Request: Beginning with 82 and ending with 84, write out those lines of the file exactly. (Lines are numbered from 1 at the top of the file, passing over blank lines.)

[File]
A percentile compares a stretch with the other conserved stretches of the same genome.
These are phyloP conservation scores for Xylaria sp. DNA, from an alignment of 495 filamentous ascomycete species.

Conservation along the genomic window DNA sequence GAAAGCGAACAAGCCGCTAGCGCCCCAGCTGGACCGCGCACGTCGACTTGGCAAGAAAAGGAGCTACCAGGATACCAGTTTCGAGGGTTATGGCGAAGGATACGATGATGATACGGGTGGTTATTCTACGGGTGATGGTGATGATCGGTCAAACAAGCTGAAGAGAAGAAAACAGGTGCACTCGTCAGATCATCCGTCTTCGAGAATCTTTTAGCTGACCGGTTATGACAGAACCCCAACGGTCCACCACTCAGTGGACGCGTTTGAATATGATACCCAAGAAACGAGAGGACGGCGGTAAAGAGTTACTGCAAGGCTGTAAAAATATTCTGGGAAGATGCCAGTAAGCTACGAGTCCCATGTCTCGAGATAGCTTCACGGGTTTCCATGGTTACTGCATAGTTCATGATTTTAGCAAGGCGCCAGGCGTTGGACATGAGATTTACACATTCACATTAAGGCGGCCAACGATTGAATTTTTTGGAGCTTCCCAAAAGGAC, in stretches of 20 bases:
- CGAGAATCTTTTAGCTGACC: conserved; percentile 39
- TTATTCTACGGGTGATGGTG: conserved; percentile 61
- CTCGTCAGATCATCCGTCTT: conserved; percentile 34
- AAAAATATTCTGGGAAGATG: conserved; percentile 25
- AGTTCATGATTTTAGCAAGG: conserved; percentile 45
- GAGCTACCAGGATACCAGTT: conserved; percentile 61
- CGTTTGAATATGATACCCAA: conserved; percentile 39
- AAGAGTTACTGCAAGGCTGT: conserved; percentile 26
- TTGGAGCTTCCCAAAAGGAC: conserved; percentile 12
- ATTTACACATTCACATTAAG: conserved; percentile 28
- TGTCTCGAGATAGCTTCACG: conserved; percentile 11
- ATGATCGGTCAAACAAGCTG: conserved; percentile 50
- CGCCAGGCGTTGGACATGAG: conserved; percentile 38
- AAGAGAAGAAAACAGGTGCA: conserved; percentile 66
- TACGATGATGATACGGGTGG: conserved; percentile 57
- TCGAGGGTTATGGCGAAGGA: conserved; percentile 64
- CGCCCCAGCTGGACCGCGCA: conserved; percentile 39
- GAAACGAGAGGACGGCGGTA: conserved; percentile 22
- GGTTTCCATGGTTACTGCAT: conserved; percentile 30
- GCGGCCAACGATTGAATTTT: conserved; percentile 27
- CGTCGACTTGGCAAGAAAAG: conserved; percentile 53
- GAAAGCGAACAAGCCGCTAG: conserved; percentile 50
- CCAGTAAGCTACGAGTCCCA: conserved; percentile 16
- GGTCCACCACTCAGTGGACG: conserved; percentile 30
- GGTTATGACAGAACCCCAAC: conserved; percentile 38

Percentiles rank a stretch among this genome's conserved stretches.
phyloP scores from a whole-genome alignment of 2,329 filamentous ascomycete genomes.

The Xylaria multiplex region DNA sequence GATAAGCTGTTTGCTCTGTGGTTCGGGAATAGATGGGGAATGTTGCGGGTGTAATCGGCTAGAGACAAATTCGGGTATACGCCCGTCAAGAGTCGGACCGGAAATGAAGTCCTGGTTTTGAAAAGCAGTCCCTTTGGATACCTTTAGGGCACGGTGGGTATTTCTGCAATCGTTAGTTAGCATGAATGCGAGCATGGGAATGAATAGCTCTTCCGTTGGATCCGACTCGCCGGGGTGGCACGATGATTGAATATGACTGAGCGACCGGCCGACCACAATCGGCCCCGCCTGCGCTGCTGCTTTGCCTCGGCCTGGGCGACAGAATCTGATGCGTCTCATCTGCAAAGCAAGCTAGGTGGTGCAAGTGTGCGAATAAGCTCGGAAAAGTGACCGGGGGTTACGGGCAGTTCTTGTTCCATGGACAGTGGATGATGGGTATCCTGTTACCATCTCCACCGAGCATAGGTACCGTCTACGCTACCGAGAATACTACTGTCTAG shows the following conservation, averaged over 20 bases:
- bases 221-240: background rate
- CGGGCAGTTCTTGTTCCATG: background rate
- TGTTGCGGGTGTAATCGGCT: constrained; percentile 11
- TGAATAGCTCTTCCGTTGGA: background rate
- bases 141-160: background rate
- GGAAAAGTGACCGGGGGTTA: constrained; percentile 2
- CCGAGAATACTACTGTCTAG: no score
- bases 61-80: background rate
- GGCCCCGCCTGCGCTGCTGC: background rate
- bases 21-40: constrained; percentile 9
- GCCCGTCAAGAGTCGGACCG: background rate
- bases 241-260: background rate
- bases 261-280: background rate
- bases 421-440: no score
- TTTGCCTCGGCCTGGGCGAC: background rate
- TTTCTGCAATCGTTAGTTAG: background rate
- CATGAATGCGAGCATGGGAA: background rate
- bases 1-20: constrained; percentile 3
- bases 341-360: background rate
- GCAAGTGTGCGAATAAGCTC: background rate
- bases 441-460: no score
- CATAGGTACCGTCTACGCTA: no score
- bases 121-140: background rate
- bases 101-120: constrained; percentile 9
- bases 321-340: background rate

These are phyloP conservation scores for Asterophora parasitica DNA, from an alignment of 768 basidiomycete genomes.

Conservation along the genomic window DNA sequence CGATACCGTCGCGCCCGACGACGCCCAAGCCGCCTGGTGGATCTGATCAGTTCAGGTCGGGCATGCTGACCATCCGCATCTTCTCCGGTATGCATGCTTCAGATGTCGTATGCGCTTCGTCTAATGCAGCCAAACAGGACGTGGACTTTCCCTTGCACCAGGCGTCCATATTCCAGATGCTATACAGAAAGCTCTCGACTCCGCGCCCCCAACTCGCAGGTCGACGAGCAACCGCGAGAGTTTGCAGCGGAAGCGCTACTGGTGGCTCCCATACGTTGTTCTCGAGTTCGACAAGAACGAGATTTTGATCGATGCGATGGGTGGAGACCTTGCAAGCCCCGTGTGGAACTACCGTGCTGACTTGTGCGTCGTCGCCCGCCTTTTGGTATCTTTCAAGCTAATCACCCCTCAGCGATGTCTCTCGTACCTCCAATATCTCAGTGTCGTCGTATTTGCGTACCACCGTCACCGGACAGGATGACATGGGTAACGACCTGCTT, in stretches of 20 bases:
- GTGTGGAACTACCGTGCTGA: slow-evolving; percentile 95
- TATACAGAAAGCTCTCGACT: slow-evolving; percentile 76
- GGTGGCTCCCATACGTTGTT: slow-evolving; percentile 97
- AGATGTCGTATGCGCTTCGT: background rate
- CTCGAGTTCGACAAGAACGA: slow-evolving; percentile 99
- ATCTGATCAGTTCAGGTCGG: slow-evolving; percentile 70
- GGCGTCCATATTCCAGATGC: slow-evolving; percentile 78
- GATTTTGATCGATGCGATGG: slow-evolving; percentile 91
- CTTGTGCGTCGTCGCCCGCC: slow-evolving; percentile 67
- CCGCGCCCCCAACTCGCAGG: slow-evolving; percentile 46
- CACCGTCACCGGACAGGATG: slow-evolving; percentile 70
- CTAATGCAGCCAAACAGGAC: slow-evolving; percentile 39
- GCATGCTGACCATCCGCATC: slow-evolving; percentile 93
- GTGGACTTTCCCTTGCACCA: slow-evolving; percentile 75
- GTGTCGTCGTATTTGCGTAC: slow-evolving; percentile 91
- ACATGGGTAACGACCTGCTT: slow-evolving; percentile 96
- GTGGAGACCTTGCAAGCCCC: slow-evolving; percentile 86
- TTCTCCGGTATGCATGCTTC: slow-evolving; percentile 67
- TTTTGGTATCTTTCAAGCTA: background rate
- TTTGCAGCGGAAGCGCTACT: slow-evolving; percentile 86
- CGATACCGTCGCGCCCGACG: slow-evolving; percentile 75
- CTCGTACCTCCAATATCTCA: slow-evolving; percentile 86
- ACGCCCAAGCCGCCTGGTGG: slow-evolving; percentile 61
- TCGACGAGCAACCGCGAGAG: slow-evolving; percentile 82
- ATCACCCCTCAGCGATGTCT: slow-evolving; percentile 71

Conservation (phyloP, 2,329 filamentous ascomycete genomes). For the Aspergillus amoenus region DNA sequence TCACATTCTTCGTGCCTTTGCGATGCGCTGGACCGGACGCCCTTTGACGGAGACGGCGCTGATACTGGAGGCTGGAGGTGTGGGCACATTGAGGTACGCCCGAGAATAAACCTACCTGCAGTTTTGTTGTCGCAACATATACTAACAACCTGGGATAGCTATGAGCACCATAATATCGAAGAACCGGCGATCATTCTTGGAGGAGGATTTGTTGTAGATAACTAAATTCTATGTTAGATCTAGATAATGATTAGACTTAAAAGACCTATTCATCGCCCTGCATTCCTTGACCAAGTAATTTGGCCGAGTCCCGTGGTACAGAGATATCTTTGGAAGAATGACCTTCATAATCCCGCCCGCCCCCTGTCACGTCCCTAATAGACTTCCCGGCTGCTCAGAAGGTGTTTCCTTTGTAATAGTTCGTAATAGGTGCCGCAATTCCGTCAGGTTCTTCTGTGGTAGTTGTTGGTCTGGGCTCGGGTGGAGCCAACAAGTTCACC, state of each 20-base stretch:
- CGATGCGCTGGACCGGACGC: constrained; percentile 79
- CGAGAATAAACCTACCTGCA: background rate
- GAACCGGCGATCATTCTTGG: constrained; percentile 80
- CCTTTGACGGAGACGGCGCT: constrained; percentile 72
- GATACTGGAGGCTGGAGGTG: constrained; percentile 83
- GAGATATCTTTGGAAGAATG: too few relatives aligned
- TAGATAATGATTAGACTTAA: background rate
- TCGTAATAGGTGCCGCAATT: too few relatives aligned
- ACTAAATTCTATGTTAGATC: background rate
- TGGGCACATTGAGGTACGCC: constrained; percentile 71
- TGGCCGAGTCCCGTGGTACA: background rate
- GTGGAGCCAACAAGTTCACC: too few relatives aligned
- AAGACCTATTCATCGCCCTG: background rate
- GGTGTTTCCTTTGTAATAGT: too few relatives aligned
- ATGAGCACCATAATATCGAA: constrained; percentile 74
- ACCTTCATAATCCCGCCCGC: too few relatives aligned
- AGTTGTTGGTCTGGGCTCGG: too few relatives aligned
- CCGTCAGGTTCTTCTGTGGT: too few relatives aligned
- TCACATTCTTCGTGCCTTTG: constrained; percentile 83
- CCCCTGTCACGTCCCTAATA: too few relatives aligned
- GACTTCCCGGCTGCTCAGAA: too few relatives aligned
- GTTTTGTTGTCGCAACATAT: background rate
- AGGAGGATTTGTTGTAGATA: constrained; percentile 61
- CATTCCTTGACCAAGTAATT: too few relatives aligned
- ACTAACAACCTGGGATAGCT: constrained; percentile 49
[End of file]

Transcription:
- TCGACGAGCAACCGCGAGAG: slow-evolving; percentile 82
- ATCACCCCTCAGCGATGTCT: slow-evolving; percentile 71

Conservation (phyloP, 2,329 filamentous ascomycete genomes). For the Aspergillus amoenus region DNA sequence TCACATTCTTCGTGCCTTTGCGATGCGCTGGACCGGACGCCCTTTGACGGAGACGGCGCTGATACTGGAGGCTGGAGGTGTGGGCACATTGAGGTACGCCCGAGAATAAACCTACCTGCAGTTTTGTTGTCGCAACATATACTAACAACCTGGGATAGCTATGAGCACCATAATATCGAAGAACCGGCGATCATTCTTGGAGGAGGATTTGTTGTAGATAACTAAATTCTATGTTAGATCTAGATAATGATTAGACTTAAAAGACCTATTCATCGCCCTGCATTCCTTGACCAAGTAATTTGGCCGAGTCCCGTGGTACAGAGATATCTTTGGAAGAATGACCTTCATAATCCCGCCCGCCCCCTGTCACGTCCCTAATAGACTTCCCGGCTGCTCAGAAGGTGTTTCCTTTGTAATAGTTCGTAATAGGTGCCGCAATTCCGTCAGGTTCTTCTGTGGTAGTTGTTGGTCTGGGCTCGGGTGGAGCCAACAAGTTCACC, state of each 20-base stretch: